How Ohio communities can handle pluses, minuses of oil and gas work

A July 27 event at Ohio State will look at how Ohio communities can experience the most benefits — and fewest problems — from oil and gas work in their areas.

Community Development in Energy Host Communities” is a panel discussion on the impacts of oil and gas drilling, hydraulic fracturing and related activities on public services, local government revenue, infrastructure and the environment.

Presented by the Environmental Professionals Network, the event is from 7:15 to 9:15 a.m. in the Nationwide and Ohio Farm Bureau 4-H Center, 2201 Fred Taylor Drive, on Ohio State’s campus in Columbus.

The network is a statewide professional group coordinated by Ohio State’s School of Environment and Natural Resources. The school is part of CFAES.

Ohio is in the midst of an oil and gas boom, mostly in its eastern half, thanks to the Marcellus and Utica shale formations. The state also has more than 200 underground injection wells for disposing of oil and gas drilling waste, according to a map by the Ohio Department of Natural Resources, and despite some controversy over environmental violations, is seeing the ongoing construction of the Rover natural-gas pipeline across more than a dozen northern counties.

Speakers from OH, MT, PA and SD

The speakers on the panel will be four community development experts from Ohio, Montana, Pennsylvania and South Dakota. All four states have significant oil and gas activity.

The event will also serve as part of the program of the 2017 Energy Impacts Symposium, a first-of-its-kind meeting of energy-related social science experts from the U.S. and other countries, which is July 26-27 at the same location.

The panel speakers will be:

  • Paul Lachapelle, associate professor and Extension community development specialist at Montana State University.
  • Dave Messersmith, Extension educator at Pennsylvania State University and a member of its Marcellus Shale Education Team.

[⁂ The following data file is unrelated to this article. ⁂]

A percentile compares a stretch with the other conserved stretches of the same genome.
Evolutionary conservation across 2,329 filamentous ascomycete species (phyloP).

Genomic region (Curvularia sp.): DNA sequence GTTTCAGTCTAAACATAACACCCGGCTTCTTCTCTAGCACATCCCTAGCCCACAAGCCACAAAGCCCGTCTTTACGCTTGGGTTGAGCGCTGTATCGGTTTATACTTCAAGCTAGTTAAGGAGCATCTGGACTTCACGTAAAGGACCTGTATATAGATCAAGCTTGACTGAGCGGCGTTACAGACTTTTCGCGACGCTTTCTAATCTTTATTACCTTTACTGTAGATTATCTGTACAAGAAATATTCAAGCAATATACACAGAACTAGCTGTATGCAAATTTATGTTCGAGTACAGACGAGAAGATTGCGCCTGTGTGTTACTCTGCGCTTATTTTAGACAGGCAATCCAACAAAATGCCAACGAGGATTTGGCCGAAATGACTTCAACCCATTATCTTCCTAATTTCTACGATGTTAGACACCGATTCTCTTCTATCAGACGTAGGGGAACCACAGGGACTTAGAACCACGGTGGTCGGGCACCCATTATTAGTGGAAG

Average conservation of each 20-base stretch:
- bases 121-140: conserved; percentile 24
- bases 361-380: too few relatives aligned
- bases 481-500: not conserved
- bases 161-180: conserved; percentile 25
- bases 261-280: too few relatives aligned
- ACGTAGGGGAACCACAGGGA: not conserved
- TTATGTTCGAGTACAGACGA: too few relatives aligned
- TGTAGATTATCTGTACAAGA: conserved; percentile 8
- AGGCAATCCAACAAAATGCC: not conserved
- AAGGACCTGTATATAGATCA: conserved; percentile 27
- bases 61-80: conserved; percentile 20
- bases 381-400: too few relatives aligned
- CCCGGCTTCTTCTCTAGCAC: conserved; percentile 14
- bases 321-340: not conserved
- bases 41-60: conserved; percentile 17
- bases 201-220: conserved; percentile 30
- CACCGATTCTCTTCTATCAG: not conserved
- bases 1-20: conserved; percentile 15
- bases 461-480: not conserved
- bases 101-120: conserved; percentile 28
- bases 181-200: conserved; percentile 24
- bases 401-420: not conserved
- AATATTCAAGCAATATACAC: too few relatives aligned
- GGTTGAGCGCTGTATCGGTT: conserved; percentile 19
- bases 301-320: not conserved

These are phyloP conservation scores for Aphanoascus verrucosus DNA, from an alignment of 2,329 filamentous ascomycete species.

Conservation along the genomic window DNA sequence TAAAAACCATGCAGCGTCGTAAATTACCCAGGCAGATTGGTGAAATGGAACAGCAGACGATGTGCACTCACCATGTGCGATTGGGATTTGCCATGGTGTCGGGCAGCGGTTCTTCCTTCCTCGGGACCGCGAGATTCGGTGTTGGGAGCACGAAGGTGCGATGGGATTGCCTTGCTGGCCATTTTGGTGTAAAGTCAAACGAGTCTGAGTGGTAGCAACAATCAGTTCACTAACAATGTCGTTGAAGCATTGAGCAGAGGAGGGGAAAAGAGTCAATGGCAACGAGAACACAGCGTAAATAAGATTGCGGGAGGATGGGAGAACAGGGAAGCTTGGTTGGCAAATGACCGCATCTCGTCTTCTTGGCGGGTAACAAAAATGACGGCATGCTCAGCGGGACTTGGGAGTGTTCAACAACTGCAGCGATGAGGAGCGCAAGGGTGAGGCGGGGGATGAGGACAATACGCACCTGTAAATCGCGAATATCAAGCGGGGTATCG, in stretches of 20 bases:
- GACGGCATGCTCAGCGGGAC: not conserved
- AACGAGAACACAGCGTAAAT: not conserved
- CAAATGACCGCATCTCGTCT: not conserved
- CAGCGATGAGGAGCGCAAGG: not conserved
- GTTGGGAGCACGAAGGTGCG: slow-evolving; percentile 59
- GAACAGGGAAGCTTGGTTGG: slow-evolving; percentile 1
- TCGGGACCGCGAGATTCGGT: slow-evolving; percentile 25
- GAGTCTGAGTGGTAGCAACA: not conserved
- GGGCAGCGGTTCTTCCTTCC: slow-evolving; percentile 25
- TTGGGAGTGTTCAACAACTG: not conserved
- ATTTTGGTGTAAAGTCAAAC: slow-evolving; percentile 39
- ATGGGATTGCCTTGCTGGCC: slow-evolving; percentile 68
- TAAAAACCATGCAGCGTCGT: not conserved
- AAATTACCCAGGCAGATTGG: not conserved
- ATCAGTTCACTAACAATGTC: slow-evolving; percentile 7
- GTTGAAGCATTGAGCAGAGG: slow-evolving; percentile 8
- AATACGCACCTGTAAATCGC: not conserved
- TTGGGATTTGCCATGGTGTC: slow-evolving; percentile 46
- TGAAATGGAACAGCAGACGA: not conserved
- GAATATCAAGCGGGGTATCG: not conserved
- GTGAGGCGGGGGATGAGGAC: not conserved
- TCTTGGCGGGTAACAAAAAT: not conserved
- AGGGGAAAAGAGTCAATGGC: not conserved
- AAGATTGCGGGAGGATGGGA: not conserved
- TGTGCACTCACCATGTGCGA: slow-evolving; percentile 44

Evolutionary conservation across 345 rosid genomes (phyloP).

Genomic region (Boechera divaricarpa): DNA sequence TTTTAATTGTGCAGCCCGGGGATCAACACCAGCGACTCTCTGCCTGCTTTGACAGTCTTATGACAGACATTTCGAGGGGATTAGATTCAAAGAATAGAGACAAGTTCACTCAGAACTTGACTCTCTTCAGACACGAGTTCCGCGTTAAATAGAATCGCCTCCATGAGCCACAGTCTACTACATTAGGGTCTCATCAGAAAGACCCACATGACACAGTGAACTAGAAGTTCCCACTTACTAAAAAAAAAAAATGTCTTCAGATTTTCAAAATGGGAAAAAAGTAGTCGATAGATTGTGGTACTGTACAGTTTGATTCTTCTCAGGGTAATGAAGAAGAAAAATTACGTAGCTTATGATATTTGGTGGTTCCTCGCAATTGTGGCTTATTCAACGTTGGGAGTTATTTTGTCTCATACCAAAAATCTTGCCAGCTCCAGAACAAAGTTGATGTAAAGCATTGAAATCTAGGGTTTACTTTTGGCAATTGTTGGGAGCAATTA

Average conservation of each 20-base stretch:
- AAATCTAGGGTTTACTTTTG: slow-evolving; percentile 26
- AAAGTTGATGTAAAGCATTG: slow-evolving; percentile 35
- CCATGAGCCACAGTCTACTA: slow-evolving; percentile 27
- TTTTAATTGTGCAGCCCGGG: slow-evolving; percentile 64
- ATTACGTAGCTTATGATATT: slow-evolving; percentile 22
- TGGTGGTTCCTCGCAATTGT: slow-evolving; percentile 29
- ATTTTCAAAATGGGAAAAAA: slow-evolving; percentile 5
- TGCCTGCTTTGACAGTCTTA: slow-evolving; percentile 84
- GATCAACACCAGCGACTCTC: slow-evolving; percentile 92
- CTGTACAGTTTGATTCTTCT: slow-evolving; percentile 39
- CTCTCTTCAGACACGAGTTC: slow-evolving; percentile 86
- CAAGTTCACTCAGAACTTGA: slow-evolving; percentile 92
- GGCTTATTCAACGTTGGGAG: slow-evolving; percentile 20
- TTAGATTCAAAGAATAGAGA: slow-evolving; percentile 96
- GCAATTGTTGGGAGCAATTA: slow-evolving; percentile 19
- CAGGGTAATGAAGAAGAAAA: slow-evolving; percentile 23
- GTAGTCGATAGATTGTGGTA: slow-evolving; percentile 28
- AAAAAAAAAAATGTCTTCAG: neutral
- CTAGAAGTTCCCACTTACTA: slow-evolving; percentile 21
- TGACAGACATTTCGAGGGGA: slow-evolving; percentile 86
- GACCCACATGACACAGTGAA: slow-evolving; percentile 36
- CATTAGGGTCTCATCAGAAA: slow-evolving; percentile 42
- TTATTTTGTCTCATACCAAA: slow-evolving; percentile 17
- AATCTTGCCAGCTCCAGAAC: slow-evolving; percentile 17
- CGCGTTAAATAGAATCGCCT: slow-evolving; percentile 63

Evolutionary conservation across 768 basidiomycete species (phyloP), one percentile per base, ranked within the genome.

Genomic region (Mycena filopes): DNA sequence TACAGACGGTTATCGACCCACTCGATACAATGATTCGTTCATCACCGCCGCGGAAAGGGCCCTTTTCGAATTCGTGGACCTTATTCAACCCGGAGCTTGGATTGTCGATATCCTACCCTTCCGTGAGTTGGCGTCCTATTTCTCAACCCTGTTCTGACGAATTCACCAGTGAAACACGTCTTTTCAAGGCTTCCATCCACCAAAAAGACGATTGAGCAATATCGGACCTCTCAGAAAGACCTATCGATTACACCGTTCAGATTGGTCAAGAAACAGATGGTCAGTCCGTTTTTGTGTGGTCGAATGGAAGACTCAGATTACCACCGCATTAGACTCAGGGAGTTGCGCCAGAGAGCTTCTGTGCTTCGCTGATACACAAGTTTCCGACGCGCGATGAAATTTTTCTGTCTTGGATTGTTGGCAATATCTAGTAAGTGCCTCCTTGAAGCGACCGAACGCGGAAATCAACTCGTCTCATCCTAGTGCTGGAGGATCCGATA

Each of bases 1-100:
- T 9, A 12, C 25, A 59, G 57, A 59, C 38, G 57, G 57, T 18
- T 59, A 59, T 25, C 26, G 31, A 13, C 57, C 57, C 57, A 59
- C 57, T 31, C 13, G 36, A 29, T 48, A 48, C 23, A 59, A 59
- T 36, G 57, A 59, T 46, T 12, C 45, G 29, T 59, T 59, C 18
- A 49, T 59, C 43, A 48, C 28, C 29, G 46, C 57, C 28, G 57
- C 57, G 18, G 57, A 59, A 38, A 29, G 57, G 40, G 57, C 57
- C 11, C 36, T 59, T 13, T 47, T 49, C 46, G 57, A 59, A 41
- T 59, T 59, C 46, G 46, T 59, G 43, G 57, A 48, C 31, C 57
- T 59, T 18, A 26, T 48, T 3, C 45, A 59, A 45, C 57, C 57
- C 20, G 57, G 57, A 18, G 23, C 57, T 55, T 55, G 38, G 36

• Myra L. Moss, associate professor and Extension community development educator with CFAES’s outreach arm, Ohio State University Extension.
  • Paul Thares, community development field specialist with South Dakota State University Extension.

Sean Logan, JD, president of Sean Logan & Associates, will give opening remarks and will moderate the panel. He is a former member of the Ohio House of Representatives, a former director of the Ohio Department of Natural Resources and a former chief of conservation for the Muskingum Watershed Conservancy District.

How to register

Registration for the event is $10, includes breakfast, and is open to members of the network and the public. Details, including links to online registration and a free parking pass, are at For more information, contact David Hanselmann, a lecturer in the school and the network’s coordinator, at

Also ahead in the network’s breakfast series is “Conservation on Farms: Tackling Issues, Seizing Opportunities” on Aug. 15 and “Agriculture and Water Quality Issues: OSU Research and Agency Initiatives Guide Farmers’ Solutions” on Sept. 12. Details are on the network’s website at

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